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Alcohol sales: an imbalance between convenience and public health

Apr 20, 2015
Ontario has moved recently toward wider and more liberal access to alcohol. Under pressure from commercial lobbies and at the recommendation of a panel headed by former TD Bank CEO Ed Clark, the province has now announced it will bring the sale of beer into grocery stores, with the potential for wine to follow.

By Dr. Lisa Simon

Ontario has moved recently toward wider and more liberal access to alcohol. Under pressure from commercial lobbies and at the recommendation of a panel headed by former TD Bank CEO Ed Clark, the province has now announced it will bring the sale of beer into grocery stores, with the potential for wine to follow.

It was a popular announcement in some quarters, but it runs counter to a trend in policies that have taken us in the direction of good health. One only need look to our society’s progress on seat belts, or impaired driving, or smoking in public spaces, to be aware of how laws can positively impact our health and safety.

Our society regards drinking as a social norm, often without much attention to negative health and social impacts. However, alcohol is responsible for substantial harm. It is known to be the second largest cause of death and disease in high income countries like Canada. This toll is experienced not only by those who tend to consume several drinks on one occasion, but also by those who drink small amounts regularly. As little as 1 drink a day on average can increase the risk for developing several types of cancer. And the negative impacts of alcohol can touch entire communities, through violence, crime and social disorder. Research has calculated that, in 2002, alcohol-related health care, enforcement and lost productivity cost Ontario more than $5.3 billion. Revenue generated by alcohol sales and taxes fell $456 million short of that total.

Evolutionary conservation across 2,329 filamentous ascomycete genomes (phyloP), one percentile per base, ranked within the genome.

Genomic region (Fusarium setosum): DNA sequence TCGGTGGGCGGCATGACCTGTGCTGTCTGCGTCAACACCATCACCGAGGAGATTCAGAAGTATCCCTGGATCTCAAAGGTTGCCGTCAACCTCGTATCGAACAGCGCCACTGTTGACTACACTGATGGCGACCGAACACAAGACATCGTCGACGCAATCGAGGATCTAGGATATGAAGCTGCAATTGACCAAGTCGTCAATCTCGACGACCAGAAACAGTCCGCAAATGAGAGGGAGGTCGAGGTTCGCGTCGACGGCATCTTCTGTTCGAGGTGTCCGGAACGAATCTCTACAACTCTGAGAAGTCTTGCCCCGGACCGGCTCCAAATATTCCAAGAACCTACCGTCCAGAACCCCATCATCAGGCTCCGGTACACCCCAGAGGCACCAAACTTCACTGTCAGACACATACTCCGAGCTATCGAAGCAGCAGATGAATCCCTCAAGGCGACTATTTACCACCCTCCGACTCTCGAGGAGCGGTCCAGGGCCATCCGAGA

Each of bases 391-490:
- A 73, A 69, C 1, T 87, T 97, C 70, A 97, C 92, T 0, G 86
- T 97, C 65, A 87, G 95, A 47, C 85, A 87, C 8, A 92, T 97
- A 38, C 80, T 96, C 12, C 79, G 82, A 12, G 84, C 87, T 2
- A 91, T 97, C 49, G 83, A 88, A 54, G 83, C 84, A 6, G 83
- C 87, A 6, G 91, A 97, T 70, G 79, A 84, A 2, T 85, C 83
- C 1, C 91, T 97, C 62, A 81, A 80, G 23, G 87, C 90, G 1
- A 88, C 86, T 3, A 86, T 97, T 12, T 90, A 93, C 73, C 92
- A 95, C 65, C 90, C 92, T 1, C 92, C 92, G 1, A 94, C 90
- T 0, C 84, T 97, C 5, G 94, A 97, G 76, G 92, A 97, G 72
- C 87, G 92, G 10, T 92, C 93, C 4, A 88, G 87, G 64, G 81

Changes in recent years to alcohol availability have focused on public convenience and economic stimulus, without giving similar focus to impacts on the health of the public. In 2011, the Liquor Licence Act was modified to allow wider alcohol availability. Then, in 2014, changes were made to allow the selling of wine at farmer’s markets.  While the latest announcement of beer in grocery stores does include some responsible steps to control how beer will be sold in grocery stores, these steps aren’t able to counter the well-researched link between increased accessibility to alcohol and increased harm. Where similar choices to broaden availability have been made in other provinces or countries, consumption has risen significantly, resulting in heightened costs in dollars, illness, injuries, and lives.

 If you have concerns about these issues, take them to your local MPP. We must all encourage our governments to pursue public policy that values health, including a culture of moderation on alcohol.

Dr. Lisa Simon is one of Simcoe Muskoka’s associate medical officers of health.


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